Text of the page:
BLUE ÖYSTER CULT – 40th Anniversary Agents Of Fortune: Live 2016

A new deal with signed with Frontiers Records in the summer of 2019 quickly brought a bounty of archive treats for Blue Öyster Cult’s legion of followers. In January 2020, a welcome reissue of the very hard to find ‘Cult Classic’ disc of re-recordings made its way into the world, along with ‘Hard Rock Live – Cleveland 2016’, a double live gonzo that was well received by fans and press alike. Barely six weeks later, the equally elusive ‘Heaven Forbid’ album (originally released on the CMC label back in 1998) was given a timely reissue and the vaults were raided for yet another live set, this time focusing on their career defining ‘Agents of Fortune’ album.

The prosaically titled ’40th Anniversary Agents of Fortune’ was recorded at an invite-only industry event. As such, it has neither the broad scope of a typical BÖC live set from the era – that’s pretty much where the Cleveland 2016 set comes in – or convey a huge amount of genuine atmosphere. Any obvious atmosphere it might have had on the evening in question is curtailed further on the audio recording with the removal of audience noise wherever possible.

So, given a potentially flat performance with no real deviation from the original studio album (it’s even tackled chronologically) and a running time of barely forty minutes, why should you add this to your BÖC collection? The answer to that comes round about the mid point of the second track. After you get used to the sterile presentation and get past an especially bad rendition of ‘This Ain’t The Summer of Love’, from then on, BÖC appear to knock most of the performances for six, right up until the end of the record.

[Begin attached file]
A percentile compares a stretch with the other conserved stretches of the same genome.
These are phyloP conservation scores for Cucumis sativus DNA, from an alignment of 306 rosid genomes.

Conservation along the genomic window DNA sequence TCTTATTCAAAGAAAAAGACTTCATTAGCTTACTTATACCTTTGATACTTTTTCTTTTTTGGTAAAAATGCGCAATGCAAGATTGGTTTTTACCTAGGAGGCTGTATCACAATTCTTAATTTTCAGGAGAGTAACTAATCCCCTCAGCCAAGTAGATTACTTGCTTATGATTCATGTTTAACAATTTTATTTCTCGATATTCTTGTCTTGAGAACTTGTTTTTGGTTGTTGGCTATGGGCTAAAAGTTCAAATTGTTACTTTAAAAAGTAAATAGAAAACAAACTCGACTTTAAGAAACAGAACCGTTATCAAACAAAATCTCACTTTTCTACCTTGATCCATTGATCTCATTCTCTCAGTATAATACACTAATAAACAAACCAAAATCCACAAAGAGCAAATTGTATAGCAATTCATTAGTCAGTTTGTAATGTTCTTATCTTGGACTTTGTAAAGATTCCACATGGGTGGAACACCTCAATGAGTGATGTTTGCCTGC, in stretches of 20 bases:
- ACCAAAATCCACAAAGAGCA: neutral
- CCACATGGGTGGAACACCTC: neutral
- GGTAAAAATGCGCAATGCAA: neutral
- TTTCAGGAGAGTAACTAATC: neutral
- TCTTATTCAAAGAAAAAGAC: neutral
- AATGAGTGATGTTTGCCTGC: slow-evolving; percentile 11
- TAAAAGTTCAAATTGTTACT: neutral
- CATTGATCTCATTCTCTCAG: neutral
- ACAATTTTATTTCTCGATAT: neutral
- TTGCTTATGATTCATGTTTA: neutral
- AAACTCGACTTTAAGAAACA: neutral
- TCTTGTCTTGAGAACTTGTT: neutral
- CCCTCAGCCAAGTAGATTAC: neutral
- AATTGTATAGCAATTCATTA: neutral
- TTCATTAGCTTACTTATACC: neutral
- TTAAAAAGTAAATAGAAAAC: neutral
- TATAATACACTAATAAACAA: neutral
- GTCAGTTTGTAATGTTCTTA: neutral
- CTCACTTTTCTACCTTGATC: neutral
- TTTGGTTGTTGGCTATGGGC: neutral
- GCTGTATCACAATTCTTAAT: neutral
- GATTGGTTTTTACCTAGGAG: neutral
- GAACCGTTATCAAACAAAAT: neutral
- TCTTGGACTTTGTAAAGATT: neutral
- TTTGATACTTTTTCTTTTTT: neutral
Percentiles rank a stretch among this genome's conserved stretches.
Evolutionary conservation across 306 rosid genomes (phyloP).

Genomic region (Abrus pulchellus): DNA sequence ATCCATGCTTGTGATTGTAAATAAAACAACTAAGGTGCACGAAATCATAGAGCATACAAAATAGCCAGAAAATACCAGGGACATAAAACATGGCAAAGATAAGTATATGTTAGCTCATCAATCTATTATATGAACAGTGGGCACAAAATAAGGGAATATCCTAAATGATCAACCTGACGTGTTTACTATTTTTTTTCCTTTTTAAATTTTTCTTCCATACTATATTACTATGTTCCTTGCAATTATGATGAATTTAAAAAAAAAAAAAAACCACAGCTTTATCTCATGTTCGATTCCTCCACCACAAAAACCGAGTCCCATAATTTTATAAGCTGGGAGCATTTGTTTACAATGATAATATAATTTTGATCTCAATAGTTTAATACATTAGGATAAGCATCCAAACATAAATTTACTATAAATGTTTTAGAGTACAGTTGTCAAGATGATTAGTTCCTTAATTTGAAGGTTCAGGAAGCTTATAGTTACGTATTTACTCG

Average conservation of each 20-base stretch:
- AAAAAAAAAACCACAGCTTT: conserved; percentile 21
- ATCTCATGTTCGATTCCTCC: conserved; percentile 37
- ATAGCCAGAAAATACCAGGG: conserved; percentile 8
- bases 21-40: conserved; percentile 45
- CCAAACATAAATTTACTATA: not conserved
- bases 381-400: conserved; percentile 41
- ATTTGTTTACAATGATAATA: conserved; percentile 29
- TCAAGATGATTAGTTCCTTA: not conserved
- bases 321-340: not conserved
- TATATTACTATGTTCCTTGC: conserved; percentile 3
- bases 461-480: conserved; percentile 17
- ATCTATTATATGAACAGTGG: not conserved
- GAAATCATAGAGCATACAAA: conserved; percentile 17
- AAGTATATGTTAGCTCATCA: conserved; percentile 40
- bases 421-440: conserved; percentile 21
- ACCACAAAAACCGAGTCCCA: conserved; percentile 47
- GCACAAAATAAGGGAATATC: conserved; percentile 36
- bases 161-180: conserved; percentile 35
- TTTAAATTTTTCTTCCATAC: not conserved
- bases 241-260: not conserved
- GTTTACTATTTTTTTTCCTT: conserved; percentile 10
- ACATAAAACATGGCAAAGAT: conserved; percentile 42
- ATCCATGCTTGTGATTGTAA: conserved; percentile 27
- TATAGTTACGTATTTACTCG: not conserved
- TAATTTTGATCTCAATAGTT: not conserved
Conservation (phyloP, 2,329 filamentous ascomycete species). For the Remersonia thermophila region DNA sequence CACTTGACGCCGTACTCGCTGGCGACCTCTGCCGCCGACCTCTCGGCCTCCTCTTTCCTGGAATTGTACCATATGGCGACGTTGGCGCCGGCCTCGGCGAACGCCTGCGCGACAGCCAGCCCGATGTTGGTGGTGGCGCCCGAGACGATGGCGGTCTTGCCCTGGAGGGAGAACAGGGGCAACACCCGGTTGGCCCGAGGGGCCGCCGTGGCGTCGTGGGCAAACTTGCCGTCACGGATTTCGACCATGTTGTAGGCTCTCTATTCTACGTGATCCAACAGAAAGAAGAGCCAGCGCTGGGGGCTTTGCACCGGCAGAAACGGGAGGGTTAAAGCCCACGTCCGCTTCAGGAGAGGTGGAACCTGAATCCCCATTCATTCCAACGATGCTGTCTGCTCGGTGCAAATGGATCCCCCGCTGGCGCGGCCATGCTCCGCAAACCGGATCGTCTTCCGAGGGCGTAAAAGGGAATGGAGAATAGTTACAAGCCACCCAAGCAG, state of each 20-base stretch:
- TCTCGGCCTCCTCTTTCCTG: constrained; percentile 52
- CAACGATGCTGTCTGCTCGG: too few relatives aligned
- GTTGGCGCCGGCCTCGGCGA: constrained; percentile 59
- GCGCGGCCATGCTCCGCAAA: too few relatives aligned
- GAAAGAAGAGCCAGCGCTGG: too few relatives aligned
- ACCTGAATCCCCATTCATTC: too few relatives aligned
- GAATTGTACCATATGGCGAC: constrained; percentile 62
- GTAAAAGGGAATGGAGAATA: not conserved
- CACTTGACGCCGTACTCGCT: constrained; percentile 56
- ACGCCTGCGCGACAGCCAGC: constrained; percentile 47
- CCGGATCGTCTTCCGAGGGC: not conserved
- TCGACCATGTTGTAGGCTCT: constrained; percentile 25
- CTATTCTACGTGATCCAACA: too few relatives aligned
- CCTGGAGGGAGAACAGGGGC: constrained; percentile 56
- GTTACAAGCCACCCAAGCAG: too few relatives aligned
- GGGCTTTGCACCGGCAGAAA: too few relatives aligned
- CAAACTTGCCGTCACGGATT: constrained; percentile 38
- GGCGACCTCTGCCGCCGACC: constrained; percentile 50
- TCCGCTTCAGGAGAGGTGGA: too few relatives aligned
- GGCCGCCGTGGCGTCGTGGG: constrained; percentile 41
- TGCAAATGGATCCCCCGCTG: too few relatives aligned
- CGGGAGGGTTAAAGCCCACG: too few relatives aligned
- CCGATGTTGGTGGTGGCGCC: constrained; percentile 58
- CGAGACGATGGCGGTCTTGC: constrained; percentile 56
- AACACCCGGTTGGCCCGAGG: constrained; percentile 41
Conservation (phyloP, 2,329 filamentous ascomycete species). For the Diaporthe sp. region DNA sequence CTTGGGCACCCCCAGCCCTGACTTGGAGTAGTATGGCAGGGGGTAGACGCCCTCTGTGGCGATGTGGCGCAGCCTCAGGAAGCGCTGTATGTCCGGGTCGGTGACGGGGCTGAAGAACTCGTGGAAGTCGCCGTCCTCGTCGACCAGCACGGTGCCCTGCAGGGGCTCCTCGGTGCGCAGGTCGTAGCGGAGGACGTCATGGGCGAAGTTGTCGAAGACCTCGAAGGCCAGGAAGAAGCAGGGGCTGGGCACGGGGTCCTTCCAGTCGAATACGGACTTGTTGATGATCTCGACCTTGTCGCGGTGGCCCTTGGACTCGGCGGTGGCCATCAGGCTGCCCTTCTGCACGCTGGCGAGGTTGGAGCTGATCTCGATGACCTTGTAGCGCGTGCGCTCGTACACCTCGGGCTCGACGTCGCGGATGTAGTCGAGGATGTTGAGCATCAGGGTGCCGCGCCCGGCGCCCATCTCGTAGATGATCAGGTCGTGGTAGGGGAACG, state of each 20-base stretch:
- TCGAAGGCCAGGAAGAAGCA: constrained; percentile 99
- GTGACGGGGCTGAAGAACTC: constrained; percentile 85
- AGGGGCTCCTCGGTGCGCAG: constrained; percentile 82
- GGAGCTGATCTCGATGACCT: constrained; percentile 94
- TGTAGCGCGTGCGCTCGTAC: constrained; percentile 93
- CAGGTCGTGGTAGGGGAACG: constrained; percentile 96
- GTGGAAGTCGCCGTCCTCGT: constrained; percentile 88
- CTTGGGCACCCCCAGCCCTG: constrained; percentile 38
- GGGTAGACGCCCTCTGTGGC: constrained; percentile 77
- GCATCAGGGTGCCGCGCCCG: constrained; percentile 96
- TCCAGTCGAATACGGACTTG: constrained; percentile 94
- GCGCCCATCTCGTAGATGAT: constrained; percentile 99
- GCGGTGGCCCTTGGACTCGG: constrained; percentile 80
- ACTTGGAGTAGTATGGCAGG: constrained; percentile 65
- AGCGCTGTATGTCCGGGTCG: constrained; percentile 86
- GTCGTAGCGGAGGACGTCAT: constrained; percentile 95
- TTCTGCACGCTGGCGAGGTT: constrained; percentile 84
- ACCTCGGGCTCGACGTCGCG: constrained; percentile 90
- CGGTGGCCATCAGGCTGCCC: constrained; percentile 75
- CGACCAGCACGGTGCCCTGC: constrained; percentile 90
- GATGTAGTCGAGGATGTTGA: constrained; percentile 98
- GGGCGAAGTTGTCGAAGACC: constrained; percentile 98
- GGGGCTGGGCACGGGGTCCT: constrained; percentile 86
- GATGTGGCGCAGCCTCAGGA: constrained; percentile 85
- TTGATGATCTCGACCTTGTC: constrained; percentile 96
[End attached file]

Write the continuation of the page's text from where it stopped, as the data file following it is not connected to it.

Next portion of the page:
‘This Ain’t The Summer of Love’ opens the set with some particularly squawky vocals and a rather ragged approach, suggesting this might be a rare off night, but it’s just early teething problems as the band begin to hit their stride during ‘True Confessions’. What’s quickly clear here is that the live in the studio set up has been arranged in such a way that the vocals and bass dominate. Kasim Sulton’s heavy four stringed work is especially on point throughout, while an especially perfect sounding lead vocal accentuates BÖC’s poppier, AOR tendencies. Although still a reminder of one of the album’s best tracks, this take occasionally makes Buck and Bloom sound as if they’re helming a cruise ship band, but as anyone who’s seen the band live at any point between 2001-2016 will tell you, they’re pretty much back to being a well-oiled machine both vocally and musically.

The evergreen ‘Don’t Fear The Reaper’ is a natural highlight, and while the familiar musical arrangement stands firm, its best strengths come from the slightly more obvious live feel. The harmonies are never perfect, but always strong and the lead vocals are impassioned enough considering the thousand times this will have been played. It’s the lead guitar work that wins through, and although Buck doesn’t quite hit all of the right notes when the band launch into the instrumental break, it’s a nice reminder that this is a live recording, despite other factors doing their best to suck the atmosphere from the performance. Any flaws are slight, and as the rhythm section brings in the familiar heavy riff and the lead guitar begins to howl, his playing is absolutely fantastic. Moving back into the melodic part of the song, the harmonies are now stronger than before, the cowbell stabs relentlessly and the counter vocals are lovely – each element a reminder of why you continue to be drawn to this song, long after it could’ve sounded stale… [For an alternative, check out The Beautiful South’s Latin inspired take on the track from 2004].